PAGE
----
8.15 AM 6 August 1945 is the date that changed the lives for everyone in Hiroshima. This is the time when the first ever atom bomb’Little Boy’, was dropped.
The explosion wiped out 90 percent of the city and immediately killed 80,000 people; tens of thousands more would later die of radiation exposure.
Hiroshima, a manufacturing center of some 350,000 people located about 500 miles from Tokyo, was selected as the first target. After arriving at the U.S. base on the Pacific island of Tinian, the more than 9,000-pound uranium-235 bomb was loaded aboard a modified B-29 bomber christened Enola Gay (after the mother of its pilot, Colonel Paul Tibbets). The plane dropped the bomb–known as “Little Boy”–by parachute at 8:15 in the morning, and it exploded 2,000 feet above Hiroshima in a blast equal to 12-15,000 tons of TNT, destroying five square miles of the city.American President Harry S. Truman called for Japan’s surrender 16 hours later, warning them to “expect a rain of ruin from the air, the like of which has never been seen on this earth”.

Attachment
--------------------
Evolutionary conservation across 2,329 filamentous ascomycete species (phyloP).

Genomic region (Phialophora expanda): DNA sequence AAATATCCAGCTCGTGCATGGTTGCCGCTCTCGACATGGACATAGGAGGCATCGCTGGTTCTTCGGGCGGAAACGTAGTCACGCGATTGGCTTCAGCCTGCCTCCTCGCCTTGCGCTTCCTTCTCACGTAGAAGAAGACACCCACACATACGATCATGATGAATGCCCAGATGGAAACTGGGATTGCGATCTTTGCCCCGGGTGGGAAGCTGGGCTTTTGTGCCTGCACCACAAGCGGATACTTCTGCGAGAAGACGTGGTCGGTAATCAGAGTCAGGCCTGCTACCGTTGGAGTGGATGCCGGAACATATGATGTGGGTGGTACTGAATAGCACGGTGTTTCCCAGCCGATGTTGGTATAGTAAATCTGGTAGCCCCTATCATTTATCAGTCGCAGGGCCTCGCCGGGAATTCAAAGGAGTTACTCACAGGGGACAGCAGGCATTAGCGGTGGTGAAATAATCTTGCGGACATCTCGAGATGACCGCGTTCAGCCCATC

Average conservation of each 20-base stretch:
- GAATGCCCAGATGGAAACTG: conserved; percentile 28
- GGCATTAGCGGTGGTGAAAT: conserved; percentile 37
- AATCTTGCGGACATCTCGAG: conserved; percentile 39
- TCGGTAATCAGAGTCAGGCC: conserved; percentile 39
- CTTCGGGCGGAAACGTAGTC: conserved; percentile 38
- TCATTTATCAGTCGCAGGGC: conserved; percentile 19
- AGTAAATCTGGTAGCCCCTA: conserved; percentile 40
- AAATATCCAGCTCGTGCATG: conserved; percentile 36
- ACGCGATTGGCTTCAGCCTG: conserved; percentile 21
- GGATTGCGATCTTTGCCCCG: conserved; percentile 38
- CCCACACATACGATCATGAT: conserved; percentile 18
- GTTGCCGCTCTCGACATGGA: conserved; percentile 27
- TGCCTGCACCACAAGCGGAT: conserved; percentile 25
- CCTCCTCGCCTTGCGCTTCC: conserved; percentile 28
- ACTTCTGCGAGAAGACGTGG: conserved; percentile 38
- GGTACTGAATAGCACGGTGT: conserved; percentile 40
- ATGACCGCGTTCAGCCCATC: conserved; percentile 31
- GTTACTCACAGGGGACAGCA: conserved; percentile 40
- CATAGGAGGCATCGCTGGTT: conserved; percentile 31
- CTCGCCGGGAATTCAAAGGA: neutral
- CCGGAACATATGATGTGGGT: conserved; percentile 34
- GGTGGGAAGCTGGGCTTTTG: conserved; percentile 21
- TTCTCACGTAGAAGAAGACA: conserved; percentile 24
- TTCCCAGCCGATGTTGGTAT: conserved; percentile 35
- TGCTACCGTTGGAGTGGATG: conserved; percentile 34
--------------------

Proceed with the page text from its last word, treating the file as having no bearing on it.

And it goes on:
By the time of the Trinity test(was the code name of the first detonation of a nuclear weapon) the Allied powers had already defeated Germany in Europe. Japan, however, vowed to fight to the bitter end in the Pacific, despite clear indications (as early as 1944) that they had little chance of winning. In fact, between mid-April 1945 -when President Harry Truman took office
-and mid-July, Japanese forces inflicted Allied casualties totaling nearly half those suffered in three full years of war in the Pacific, proving that Japan had become even more deadly when faced with defeat. In late July, Japan’s militarist government rejected the Allied demand for surrender put forth in the Potsdam Declaration, which threatened the Japanese with “prompt and utter destruction” if they refused.